Now Game Developers Have to Ask Fans Not to Harass Them Over the Epic Store

By Joshua Rivera on at

One of the easiest bits of news to miss on Monday’s Gamescom Opening Night Live show was tucked away in an ad for the Epic Games Store. A simple sizzle reel that showcased a number of games exclusive to the controversial digital PC game storefront included an upcoming indie that previously wasn’t in Epic’s roster: Oddworld Soulstorm. Shortly after, Oddworld creator Lorne Lanning posted a message via the Oddworld Twitter account.

“What I would like to do is provide you with the reasoning that went into bringing the PC version of Soulstorm to the Epic Games store as an exclusive because you deserve to know,” Lanning wrote. He noted that Soulstorm had previously been “100%” self-financed, but “to create the version of soul storm [sic] we want, and you deserve, we needed additional financial assistance.”

On its own, the message might read like any communiqué from a developer to fans eager for an update. But coupled with recent events, it feels like the next step in the slow breakdown in the relationship between the people who make games and the fans who interact with them online.

Let’s summarise, one more time. It’s hard to pick a starting point for this phenomenon, but the current era of malcontent is most neatly demarcated by the launch of the Epic Games Store in December, a storefront that at this point, a vocal group of PC games fans object to on principle. As the store began to lock down highly-anticipated games as exclusives, those objections—which range from concerns about security and business practices, to annoyance at perceived inconveniences, to outright conspiracy theories—began to find targets outside of Epic Games.

After widespread rage and review bombs targeting Metro Exodus developer 4A Games and Borderlands 3 developer Gearbox Software, a pattern emerged: Announcing that your previously-announced game is an Epic Games Store exclusive is a pretty good way to get harassed.

This is why an indie studio like Ooblets’ developer Glumberland would choose to write a lengthy blog post detailing their rationale in an attempt to head off the storm that seems to be part and parcel with the words “Epic Game Store exclusive.” It proved to be a futile effort, as post from Ben Wasser—one of Glumberland’s two members—detailed the deluge of harassment he received for choosing to sell his game in the way that he wished. Among the usual complaints was a new one: Wasser was rude for calling the mob of harassers toxic and entitled, and that the glibness of his initial post was disrespectful.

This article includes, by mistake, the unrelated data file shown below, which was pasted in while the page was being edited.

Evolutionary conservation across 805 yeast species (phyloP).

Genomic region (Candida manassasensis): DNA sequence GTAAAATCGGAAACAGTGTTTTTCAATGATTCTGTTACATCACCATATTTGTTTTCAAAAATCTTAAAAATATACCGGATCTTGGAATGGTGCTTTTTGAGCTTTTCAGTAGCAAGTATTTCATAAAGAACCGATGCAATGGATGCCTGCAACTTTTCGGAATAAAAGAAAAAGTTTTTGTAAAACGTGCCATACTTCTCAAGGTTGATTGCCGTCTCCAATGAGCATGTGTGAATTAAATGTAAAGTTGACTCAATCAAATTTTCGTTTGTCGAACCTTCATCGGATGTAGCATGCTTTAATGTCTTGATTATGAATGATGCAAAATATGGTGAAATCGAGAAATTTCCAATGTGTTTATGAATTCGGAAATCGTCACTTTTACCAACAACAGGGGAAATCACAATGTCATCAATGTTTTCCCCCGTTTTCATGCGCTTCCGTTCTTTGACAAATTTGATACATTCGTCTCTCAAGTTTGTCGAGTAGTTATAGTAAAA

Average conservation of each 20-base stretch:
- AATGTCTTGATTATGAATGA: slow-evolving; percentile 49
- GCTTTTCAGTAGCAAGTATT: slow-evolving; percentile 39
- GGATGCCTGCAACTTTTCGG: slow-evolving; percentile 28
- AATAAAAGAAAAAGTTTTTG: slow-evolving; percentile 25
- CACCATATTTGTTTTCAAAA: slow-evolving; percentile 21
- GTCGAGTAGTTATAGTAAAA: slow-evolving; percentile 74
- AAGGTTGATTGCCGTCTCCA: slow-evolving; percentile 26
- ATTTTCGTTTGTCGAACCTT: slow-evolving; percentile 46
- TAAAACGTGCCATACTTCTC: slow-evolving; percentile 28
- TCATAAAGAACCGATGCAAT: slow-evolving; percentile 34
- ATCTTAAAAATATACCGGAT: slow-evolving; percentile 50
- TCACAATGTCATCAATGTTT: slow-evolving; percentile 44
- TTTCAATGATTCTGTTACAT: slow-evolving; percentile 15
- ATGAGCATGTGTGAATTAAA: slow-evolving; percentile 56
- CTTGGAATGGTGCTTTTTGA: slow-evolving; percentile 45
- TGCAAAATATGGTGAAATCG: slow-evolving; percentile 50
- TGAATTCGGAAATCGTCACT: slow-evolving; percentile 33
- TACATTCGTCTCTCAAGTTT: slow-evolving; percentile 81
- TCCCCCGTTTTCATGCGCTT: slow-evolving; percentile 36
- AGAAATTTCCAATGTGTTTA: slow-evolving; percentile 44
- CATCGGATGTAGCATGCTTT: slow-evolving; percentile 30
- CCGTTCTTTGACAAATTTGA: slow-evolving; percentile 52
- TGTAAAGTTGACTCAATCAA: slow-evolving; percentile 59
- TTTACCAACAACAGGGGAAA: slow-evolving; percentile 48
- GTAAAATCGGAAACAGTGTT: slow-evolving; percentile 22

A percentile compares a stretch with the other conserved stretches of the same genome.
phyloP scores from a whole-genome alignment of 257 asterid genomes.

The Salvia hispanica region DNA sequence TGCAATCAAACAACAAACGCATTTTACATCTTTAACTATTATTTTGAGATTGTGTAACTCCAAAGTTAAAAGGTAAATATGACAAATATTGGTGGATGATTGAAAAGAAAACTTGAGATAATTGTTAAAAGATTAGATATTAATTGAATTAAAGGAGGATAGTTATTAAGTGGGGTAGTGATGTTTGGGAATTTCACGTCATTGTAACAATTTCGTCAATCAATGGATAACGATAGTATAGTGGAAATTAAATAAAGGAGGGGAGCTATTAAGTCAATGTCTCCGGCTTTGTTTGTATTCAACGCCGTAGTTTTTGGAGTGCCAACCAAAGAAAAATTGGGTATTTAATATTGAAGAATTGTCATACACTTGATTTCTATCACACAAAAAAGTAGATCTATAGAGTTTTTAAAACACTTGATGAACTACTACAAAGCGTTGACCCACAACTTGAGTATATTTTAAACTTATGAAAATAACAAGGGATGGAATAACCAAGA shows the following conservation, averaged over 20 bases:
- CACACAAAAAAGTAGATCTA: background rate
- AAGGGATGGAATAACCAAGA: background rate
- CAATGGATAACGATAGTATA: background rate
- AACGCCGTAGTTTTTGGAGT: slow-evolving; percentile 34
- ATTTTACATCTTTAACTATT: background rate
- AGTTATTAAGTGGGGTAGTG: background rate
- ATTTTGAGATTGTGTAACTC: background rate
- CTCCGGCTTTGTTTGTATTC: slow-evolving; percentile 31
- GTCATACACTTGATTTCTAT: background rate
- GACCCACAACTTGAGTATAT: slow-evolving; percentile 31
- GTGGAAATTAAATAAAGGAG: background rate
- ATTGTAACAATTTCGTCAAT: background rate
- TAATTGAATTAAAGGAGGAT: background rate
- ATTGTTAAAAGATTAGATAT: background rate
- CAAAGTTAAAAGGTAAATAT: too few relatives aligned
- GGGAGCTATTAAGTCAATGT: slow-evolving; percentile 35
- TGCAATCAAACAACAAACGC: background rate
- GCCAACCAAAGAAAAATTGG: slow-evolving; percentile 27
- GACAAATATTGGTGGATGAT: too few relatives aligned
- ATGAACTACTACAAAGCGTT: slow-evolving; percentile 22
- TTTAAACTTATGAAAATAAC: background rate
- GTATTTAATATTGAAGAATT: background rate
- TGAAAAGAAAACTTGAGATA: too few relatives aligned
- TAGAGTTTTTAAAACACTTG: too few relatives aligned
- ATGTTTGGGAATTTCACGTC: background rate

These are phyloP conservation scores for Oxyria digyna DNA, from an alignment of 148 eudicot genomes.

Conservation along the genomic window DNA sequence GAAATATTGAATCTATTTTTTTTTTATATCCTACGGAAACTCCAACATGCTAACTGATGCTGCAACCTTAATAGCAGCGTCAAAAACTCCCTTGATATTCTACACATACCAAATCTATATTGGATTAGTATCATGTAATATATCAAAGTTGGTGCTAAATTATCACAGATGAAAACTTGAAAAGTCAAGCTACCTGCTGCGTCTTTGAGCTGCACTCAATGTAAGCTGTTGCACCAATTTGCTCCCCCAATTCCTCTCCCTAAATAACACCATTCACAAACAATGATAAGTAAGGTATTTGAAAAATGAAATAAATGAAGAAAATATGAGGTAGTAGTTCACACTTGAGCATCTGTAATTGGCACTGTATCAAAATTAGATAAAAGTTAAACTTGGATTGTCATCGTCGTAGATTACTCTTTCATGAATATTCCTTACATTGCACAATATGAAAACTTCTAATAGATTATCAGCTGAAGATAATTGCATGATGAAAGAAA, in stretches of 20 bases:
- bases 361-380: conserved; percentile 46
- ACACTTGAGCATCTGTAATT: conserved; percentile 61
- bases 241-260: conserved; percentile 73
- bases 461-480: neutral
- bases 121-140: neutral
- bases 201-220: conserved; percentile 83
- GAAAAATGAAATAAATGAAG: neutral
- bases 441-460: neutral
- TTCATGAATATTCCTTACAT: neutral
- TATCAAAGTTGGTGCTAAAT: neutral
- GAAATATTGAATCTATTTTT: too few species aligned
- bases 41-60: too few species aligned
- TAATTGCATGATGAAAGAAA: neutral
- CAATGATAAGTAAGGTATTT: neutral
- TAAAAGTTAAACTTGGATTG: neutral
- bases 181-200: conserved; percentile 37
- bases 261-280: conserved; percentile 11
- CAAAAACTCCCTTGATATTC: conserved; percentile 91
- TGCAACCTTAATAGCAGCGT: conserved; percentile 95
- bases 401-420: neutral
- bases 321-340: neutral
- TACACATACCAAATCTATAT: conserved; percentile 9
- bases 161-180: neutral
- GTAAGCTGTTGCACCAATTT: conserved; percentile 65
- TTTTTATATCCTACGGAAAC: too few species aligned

Echoes of this can be felt in this week’s much-publicised scuffle between members of Respawn Entertainment and the Apex Legends online community. While not directly related to the Epic Games Store, ire over the—legitimately egregious—pricing of in-game cosmetics available during the game’s Iron Crown event devolved to full-on flame war when a Respawn developer, in an attempt to explain a change to the pricing, expressed frustration with the community’’s hostility towards the developers of a free video game, calling said people “ass-hats.” That brief flash of humanity sent the community into an uproar that you can still see on the game’s subreddit todayhow dare you, seems to be the message fired back from first-person shooter fans.

This is the context in which Lorne Lanning’s statement enters the world of gaming, and in this context, the language starts to make a damning sort of sense. It’s a note of supplication, a plea for an unseen, but felt, mob to realise that the decision to put Oddworld: Soulstorm on the Epic Games Store is a decision made for them. It should not escape anyone how absolutely broken a scene must be if this is how a community must be addressed: with utmost reverence, lest an indignant storm of harassment descend on your head. It’s telling that the responses to Lanning’s message, while full of the usual ire, commend him for being “classy” and “respectful.”

In covering the Epic Games Store, Kotaku has written about how the consistent, perpetual rage over its mere existence has gotten out of hand. This is the result of the current state of affairs, a world where the realities of economics are so lopsided that an internet commenter who might buy a game is under the currently-validated delusion that they lord indiscriminate power over developers.

It is absurd. And what’s even more ridiculous is the fact that this is just the latest version of what’s always been understood about gaming communities: They inevitably are marred by a loud, toxic group of people who ruin things for everyone else. Developers regularly lament the attacks from fans, credibly citing it as the reason they don’t interact with them online. They’ve done this for years. It is, by virtue of its persistence, a reality of the video game world. It is allowed and permitted by platform makers and publishers, rewarded by algorithms and metrics of attention, a rule by Reddit upvote. And I can’t help but wonder about all the potential games and game developers this climate has ultimately prematurely snuffed out of existence, because an incredibly loud minority has demanded that an industry bow in service to their own petulance, instead of the intelligence and heart of a world that loves games.

Featured image: Oddworld Inhabitants